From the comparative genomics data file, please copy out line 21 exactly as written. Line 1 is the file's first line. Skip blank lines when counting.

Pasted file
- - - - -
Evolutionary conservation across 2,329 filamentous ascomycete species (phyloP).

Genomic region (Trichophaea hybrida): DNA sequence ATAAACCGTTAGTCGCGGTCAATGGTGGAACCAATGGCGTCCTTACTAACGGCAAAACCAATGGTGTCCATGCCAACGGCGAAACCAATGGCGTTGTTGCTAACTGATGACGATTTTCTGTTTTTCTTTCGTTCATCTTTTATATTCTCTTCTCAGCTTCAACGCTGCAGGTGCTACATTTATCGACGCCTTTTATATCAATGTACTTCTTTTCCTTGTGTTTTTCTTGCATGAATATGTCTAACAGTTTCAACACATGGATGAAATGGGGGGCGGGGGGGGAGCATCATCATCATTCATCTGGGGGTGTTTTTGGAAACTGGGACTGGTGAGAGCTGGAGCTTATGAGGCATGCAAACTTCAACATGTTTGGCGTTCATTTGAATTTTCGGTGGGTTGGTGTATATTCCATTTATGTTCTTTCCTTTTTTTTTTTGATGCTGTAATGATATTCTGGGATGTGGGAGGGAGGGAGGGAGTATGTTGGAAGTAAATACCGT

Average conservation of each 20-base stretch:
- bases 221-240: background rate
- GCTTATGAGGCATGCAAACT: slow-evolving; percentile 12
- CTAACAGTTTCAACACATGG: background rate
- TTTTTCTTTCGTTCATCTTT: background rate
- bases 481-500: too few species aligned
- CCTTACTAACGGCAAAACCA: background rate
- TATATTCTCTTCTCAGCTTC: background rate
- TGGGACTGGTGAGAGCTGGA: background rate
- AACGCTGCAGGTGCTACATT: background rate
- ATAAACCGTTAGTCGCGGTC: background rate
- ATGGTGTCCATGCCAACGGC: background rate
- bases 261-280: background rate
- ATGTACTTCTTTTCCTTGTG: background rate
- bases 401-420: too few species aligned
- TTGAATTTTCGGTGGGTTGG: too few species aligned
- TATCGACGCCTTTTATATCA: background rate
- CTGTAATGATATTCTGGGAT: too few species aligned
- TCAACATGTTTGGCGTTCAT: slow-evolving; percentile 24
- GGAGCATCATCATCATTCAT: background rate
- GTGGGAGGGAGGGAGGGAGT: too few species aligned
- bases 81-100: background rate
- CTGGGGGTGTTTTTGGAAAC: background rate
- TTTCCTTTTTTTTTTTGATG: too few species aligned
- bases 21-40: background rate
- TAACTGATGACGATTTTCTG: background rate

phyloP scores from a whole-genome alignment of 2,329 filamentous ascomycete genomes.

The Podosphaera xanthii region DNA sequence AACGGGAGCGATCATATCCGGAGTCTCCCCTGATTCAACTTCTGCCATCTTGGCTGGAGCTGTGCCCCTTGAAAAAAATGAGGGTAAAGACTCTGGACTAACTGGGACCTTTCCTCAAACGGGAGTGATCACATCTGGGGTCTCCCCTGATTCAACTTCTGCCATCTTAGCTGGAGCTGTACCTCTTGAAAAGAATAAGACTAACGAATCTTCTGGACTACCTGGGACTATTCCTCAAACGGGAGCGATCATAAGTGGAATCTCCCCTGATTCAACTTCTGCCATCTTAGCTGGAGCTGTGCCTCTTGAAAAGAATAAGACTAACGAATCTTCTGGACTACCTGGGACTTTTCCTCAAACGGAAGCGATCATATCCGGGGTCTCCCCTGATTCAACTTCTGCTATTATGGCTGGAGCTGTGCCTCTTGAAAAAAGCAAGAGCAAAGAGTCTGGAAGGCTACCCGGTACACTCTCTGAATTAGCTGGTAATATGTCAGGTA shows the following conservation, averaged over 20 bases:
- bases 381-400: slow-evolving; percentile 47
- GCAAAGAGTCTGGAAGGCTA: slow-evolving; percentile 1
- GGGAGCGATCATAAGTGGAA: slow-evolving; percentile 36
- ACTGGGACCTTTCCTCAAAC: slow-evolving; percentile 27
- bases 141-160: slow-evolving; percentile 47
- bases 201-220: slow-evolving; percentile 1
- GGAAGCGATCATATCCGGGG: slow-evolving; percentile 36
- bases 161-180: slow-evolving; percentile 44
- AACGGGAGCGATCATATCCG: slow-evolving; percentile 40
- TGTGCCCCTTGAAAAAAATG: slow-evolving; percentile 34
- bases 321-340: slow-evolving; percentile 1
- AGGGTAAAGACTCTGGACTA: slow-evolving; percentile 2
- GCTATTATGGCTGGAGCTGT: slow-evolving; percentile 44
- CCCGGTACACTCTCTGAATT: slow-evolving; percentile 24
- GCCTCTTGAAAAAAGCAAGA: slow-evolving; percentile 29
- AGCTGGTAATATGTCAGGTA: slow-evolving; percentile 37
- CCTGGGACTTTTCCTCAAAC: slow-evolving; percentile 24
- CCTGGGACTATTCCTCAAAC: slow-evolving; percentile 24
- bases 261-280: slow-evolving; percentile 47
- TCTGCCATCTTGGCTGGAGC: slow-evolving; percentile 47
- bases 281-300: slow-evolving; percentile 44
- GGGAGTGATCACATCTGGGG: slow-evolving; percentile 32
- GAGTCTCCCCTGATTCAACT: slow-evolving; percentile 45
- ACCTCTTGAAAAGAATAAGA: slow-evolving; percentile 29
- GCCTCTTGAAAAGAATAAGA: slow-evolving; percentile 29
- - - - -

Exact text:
- TCAACATGTTTGGCGTTCAT: slow-evolving; percentile 24